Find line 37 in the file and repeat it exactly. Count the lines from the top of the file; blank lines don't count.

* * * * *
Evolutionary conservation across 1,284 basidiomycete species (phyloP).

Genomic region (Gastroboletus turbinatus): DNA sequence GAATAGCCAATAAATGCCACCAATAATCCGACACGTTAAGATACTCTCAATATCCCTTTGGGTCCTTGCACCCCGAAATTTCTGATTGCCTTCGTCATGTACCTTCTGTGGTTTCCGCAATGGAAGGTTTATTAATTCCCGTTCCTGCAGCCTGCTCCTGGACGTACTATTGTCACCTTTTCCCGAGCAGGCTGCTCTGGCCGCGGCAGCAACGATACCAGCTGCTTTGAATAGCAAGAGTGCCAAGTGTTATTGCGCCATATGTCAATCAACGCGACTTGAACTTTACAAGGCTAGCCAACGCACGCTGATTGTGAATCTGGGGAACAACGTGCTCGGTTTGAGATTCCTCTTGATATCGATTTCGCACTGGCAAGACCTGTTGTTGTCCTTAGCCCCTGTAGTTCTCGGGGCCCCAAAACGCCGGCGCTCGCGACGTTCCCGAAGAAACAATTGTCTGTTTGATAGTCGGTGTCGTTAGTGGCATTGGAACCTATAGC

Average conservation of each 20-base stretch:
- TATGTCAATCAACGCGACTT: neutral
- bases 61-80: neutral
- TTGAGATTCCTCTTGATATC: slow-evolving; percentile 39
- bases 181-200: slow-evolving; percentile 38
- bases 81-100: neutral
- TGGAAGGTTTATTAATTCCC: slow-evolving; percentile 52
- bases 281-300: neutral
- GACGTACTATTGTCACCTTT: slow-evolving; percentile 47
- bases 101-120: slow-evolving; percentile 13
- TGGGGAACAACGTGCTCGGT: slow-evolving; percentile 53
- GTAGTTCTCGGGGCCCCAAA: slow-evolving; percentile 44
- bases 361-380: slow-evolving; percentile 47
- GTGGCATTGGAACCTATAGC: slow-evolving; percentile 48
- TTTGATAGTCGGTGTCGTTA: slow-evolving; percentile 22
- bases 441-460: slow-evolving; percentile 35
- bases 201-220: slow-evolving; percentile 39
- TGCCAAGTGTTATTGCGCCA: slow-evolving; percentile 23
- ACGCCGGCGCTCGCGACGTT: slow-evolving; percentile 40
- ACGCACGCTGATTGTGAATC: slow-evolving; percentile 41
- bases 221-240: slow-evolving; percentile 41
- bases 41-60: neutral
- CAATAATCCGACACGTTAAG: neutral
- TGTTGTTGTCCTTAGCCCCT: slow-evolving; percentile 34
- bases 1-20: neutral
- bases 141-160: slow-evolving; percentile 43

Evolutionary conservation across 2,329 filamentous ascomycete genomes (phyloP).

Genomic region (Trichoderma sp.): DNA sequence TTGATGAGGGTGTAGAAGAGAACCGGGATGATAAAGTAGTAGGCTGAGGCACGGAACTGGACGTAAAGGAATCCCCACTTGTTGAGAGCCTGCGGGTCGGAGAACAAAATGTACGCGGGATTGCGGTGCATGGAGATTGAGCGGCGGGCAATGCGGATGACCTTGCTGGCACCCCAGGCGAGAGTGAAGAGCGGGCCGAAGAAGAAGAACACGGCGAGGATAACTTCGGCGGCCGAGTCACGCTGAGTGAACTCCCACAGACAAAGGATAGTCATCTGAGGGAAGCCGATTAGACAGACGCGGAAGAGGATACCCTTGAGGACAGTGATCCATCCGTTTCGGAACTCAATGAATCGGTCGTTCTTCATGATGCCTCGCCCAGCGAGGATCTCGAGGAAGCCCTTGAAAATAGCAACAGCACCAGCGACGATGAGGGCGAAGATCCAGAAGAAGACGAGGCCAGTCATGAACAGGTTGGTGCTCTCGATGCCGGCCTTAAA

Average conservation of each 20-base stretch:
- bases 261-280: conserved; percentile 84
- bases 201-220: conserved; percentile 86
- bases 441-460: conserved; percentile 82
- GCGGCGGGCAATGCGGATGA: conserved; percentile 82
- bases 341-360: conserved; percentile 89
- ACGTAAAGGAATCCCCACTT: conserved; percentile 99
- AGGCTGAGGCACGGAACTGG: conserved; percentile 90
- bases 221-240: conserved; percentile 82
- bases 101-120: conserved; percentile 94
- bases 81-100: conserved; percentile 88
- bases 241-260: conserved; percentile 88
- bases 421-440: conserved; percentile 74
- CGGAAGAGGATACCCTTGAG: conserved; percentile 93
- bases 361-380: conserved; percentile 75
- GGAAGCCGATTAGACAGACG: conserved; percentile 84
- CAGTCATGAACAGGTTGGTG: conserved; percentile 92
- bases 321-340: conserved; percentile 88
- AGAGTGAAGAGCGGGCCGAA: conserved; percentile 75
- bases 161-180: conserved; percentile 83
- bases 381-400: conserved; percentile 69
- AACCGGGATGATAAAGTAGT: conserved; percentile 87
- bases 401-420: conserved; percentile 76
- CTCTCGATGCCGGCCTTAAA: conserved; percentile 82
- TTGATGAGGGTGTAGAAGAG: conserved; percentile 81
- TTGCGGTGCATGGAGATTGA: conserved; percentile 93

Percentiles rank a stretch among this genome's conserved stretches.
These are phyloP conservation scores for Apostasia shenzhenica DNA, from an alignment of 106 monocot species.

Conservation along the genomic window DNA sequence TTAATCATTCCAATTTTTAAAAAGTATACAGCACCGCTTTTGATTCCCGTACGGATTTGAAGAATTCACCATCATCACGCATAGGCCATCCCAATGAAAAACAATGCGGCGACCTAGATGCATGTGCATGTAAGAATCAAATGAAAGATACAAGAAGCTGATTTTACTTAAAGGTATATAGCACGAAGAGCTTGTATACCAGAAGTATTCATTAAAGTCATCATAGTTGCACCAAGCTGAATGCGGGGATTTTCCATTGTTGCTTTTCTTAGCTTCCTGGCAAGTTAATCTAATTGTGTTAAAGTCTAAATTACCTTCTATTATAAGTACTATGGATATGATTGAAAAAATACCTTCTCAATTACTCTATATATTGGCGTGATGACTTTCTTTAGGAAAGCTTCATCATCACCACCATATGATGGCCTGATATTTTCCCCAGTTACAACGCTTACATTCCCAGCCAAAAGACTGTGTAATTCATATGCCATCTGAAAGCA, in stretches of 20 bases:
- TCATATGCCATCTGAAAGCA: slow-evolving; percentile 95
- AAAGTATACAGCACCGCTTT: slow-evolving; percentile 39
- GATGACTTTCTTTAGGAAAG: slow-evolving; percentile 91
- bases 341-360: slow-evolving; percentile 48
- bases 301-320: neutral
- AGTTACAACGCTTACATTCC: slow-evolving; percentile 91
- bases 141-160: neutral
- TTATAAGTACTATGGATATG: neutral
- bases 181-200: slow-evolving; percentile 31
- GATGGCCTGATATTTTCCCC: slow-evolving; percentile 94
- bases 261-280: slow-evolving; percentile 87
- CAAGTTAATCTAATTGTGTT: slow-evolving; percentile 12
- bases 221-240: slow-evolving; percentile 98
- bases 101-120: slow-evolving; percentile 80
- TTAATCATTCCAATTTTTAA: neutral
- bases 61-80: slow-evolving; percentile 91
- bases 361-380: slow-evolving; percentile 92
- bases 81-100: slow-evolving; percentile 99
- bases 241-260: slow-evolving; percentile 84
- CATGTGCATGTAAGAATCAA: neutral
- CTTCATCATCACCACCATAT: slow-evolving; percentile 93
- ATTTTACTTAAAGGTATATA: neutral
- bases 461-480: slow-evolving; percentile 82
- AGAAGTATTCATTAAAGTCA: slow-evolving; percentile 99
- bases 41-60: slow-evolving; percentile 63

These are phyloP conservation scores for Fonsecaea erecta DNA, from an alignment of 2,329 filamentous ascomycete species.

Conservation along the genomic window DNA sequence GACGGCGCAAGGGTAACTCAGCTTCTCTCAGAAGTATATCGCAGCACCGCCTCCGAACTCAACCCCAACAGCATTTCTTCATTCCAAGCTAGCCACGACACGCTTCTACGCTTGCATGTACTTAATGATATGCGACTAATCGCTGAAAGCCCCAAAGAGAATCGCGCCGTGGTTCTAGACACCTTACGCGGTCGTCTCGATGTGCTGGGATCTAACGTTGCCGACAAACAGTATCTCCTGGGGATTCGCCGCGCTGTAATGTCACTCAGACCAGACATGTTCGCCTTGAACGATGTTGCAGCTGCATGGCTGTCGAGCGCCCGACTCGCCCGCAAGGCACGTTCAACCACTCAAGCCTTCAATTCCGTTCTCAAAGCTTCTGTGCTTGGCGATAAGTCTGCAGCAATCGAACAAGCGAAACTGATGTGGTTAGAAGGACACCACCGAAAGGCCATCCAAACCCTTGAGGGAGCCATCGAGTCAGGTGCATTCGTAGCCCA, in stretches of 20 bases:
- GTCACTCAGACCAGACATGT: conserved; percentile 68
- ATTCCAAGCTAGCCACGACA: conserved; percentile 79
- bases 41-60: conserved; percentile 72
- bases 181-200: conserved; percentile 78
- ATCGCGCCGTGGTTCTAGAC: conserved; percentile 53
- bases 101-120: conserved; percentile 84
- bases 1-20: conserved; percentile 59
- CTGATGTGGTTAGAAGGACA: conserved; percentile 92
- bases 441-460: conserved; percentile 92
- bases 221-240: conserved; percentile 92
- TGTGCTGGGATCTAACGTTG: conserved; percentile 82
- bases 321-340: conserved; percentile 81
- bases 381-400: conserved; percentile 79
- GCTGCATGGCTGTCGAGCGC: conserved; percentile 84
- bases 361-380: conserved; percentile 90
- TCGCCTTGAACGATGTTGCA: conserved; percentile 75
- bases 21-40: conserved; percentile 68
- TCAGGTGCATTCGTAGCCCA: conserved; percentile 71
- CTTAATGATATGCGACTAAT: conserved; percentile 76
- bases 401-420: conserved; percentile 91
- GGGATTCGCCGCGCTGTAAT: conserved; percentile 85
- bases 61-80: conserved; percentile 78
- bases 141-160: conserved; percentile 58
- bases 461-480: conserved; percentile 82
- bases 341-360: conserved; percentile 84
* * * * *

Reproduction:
- ACGTAAAGGAATCCCCACTT: conserved; percentile 99